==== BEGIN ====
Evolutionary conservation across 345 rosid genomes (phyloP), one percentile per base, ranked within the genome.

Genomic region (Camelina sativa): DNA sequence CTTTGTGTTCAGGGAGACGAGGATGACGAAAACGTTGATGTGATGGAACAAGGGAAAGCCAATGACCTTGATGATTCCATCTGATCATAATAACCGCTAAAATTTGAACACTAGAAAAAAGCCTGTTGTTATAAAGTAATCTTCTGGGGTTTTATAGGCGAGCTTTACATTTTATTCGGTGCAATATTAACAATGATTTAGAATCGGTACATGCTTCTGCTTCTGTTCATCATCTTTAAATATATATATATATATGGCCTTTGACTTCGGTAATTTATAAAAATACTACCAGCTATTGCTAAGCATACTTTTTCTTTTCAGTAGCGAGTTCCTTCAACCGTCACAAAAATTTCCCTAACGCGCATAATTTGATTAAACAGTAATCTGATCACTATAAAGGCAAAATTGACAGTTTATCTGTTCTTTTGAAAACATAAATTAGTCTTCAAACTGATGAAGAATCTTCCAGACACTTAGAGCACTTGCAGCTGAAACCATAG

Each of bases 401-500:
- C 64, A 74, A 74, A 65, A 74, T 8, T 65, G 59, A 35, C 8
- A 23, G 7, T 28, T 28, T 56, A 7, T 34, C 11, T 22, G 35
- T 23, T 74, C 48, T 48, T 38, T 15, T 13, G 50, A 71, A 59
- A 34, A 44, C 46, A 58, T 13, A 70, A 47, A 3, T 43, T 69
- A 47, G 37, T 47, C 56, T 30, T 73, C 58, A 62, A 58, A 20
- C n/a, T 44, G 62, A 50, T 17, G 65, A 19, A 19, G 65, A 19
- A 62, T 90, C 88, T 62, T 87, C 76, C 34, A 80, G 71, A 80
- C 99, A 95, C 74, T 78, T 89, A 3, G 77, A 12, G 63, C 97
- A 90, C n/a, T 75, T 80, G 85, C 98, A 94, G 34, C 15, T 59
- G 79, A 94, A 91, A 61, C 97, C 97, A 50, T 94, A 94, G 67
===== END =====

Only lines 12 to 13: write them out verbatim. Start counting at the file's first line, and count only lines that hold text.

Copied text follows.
- A 90, C n/a, T 75, T 80, G 85, C 98, A 94, G 34, C 15, T 59
- G 79, A 94, A 91, A 61, C 97, C 97, A 50, T 94, A 94, G 67